Tokyo National Museum Garden: Springtime with traditional Japanese architecture

The cherry blossom is in fully bloom. The sun is shining. Yes, spring is well and truly here. The Tokyo National Museum in Ueno is celebrating this most special season in Japan by allowing visitors the chance to visit the museum garden (you can also see the grounds during the autumn). Given that we have been thinking a lot about Japanese houses and architecture recently for PingBooks Vol.1 The Japanese Home, we didn’t want to miss this chance to experience an old garden.

The first site we visited was a building called Shunsoro. This teahouse was constructed as a resting hut during flood control improvements at Yodogawa River in Osaka during the Edo era. It was then moved to Osaka, Yokohama, Saitama, and then finally to here in Tokyo in 1959. Since its origin is as a place for resting, the design is less a classical teahouse than something more plain and charming.

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Our next stop was Tengoan, a teahouse from Kyoto that was first built in order to show off a ceramic tea vessel known as Odaimyo. The latter is also on display at the museum so this spring you can enjoy both teahouse and its original exhibit.


tokyo-national-museum-garden-springtime-with-traditional-japanese-architecture04Tree bark was used for the outer walls, almost as if it is rejecting the idea that a building has to be “manmade”.

tokyo-national-museum-garden-springtime-with-traditional-japanese-architecture05From the front you can see the pond and cherry blossom.

tokyo-national-museum-garden-springtime-with-traditional-japanese-architecture06And then this is how the teahouse looks from the opposite bank of the pond.

The teahouse Rokusoan has been moved to the museum’s garden from Nara. It features six windows and the inside is divided into two parts — a waiting room and the tea room — making this very functionally-minded architecture indeed.

tokyo-national-museum-garden-springtime-with-traditional-japanese-architecture07Simplicity at its best. The teahouse is merely the stage for what happens inside.

tokyo-national-museum-garden-springtime-with-traditional-japanese-architecture08One of Rokusoan’s famous windows. Each of the six has a different shape.


tokyo-national-museum-garden-springtime-with-traditional-japanese-architecture03Any visitor first passes through the waiting room. Actually, it could hardly be called a room; it is composed simply of a roof and bench.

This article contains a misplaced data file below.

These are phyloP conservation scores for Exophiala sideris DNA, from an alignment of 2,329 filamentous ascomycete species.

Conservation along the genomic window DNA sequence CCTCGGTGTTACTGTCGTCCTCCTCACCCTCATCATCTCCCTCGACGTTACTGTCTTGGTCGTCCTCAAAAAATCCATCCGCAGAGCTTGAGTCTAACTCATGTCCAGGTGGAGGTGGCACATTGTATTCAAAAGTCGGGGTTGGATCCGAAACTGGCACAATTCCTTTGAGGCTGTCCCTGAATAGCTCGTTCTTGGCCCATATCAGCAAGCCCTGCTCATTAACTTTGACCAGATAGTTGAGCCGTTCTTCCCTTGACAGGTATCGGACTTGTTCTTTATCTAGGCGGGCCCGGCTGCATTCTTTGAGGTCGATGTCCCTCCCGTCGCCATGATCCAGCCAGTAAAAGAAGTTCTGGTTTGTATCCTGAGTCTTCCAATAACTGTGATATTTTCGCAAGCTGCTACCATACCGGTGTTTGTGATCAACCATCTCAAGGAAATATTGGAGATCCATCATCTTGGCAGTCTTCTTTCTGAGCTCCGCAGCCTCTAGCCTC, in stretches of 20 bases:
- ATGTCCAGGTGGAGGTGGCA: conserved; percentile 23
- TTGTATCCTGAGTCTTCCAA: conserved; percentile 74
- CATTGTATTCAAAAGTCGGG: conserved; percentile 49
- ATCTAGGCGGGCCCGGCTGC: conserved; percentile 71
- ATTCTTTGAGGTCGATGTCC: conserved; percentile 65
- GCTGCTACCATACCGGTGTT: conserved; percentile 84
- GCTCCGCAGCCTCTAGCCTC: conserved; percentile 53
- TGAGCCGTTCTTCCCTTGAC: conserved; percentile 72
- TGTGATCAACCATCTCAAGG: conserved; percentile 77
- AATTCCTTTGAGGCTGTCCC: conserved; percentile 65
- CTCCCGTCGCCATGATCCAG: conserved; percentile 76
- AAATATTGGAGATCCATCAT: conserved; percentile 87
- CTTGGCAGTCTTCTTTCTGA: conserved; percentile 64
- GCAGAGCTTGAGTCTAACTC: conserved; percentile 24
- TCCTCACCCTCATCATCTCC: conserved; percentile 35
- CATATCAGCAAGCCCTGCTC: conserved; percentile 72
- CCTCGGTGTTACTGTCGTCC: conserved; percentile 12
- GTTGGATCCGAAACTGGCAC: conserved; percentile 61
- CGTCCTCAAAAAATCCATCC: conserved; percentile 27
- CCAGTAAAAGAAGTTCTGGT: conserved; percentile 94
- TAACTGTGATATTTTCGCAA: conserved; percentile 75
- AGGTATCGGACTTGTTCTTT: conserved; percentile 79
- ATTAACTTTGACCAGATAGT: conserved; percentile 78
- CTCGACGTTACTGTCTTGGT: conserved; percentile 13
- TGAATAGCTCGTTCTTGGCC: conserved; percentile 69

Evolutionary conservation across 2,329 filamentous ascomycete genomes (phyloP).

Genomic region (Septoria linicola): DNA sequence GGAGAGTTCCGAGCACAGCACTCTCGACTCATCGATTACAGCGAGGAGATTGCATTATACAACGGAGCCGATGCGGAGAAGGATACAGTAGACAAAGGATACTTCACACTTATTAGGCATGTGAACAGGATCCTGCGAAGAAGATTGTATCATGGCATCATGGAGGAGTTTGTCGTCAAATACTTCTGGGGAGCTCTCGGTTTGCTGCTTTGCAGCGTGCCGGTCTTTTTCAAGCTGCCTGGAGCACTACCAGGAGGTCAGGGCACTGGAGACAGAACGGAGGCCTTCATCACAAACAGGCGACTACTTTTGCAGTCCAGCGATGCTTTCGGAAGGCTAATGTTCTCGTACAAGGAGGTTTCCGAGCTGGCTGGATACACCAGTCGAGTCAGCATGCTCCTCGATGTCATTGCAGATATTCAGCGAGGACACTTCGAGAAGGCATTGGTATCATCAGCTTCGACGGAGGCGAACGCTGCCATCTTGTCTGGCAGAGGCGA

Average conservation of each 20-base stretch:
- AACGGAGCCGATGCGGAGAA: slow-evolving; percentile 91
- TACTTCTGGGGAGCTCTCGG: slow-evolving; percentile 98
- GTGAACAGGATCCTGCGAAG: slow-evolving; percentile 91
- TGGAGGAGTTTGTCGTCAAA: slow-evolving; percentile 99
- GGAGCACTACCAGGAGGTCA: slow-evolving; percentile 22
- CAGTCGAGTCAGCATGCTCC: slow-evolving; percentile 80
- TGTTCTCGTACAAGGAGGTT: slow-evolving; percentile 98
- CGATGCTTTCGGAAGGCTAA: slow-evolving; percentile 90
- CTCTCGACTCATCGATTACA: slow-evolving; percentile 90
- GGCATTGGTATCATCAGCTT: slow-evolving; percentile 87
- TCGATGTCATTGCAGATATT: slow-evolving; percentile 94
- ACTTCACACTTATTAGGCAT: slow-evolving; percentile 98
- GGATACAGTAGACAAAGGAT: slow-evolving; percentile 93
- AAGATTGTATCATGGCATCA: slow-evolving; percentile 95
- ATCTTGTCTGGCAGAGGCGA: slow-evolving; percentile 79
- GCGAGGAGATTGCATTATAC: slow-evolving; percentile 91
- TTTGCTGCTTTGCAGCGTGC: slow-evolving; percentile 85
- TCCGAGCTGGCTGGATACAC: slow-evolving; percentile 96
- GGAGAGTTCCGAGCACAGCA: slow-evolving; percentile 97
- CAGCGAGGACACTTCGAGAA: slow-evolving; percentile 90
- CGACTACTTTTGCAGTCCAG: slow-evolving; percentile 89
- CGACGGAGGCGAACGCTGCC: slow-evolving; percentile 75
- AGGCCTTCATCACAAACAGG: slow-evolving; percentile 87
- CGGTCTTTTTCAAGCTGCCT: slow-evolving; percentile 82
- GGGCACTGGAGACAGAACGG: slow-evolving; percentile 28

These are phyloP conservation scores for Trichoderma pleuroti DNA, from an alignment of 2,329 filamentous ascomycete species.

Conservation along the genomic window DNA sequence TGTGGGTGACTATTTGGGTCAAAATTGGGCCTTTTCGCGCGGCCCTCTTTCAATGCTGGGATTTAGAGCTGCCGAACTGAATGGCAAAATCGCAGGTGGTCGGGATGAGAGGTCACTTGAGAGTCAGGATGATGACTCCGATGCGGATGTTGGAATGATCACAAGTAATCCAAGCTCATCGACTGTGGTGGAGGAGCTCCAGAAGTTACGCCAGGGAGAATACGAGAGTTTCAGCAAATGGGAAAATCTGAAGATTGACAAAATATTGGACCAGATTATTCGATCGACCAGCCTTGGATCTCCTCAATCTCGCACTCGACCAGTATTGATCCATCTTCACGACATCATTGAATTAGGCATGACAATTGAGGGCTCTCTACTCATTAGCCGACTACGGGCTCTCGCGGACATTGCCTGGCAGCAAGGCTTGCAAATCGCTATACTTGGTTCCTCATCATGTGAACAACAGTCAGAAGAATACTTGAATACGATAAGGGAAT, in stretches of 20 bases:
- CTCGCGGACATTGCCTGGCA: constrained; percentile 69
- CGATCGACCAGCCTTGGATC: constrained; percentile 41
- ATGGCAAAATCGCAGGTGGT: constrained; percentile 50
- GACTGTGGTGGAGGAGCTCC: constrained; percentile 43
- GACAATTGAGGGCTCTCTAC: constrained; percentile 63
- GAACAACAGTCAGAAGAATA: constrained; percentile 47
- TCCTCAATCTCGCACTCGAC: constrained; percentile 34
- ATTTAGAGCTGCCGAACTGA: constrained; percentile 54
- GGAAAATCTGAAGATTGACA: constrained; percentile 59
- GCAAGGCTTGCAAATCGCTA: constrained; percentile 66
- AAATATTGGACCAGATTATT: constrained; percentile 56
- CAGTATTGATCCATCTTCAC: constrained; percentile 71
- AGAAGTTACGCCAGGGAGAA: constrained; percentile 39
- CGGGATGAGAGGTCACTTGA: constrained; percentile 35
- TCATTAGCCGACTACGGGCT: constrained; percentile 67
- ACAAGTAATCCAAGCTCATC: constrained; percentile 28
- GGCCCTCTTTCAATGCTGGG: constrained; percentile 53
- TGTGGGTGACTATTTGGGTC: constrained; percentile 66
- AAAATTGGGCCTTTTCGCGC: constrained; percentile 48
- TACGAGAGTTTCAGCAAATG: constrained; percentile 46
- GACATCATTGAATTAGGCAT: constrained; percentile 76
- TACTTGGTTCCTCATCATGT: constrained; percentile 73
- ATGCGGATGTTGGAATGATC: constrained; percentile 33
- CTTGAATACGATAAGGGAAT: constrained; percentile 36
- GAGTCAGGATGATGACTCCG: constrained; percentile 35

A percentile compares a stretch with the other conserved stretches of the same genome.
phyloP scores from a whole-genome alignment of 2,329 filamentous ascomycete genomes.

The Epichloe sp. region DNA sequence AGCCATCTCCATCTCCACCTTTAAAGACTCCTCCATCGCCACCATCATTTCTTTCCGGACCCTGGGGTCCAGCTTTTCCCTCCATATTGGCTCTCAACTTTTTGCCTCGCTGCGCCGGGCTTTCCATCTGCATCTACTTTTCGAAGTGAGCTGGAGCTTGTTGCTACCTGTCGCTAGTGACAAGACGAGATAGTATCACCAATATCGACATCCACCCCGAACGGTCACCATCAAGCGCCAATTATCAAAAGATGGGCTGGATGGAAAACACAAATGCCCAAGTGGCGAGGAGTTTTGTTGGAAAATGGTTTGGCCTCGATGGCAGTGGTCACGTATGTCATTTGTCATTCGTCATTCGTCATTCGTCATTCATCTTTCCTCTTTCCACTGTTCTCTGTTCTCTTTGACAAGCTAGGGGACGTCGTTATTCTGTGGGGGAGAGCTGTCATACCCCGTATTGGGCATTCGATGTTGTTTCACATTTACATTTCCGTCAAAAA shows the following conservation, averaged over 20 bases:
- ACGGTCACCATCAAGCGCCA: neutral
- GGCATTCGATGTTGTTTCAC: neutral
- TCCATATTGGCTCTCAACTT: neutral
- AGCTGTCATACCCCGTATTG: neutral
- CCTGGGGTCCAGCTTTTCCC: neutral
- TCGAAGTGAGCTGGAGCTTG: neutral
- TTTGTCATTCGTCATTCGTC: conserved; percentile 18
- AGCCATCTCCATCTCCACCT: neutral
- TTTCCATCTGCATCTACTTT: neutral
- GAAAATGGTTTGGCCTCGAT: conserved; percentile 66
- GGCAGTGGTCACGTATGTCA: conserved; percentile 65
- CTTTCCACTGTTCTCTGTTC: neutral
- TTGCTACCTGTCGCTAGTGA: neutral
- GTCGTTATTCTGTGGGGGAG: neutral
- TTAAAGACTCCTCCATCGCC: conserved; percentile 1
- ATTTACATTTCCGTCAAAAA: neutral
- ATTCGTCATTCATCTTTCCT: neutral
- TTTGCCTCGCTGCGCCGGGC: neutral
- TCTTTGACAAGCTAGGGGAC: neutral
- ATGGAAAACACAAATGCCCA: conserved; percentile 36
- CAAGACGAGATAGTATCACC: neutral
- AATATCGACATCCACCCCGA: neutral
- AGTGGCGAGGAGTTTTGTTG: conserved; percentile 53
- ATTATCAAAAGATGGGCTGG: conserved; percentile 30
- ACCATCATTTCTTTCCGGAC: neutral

Okyokan was built in Aichi Prefecture and moved to its present location in 1933. Inside there are paintings by Maruyama Okyo but unfortunately you are not able to enter and see them. However, just the outside of this exquisite temple building in enough of a work of art.

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Kujokan was originally inside the Imperial Palace (Gosho) in Kyoto and has stood here in Ueno since 1934. On the sliding doors and paper panels there are Chinese landscape paintings in the Kano school style. But rather than being divided by sliding doors and screens, the design is very flat and open, making you feel like you are both inside and out at the same time.

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tokyo-national-museum-garden-springtime-with-traditional-japanese-architecture14The floor is raised very high. There is not exterior wall, with the separation between indoors and outdoors being performed only by the height of the structure. This is a distinctly Japanese approach to architecture.


Has your appetite for architecture been whetted? Then it’s time to head out of the museum to Ueno Park to enjoy a few drinks under the cherry blossom! After all, what better contrast could there be after a tour of high-class traditional architecture?

tokyo-national-museum-garden-springtime-with-traditional-japanese-architecture16Even a weekday sees the park packed with drinkers — sorry, we mean cherry blossom viewers!


tokyo-national-museum-garden-springtime-with-traditional-japanese-architecture18A different kind of architecture but still impressive in its own way. Here a table has been made out of cardboard. Note the attention to detail — including even hand wipes and ashtrays!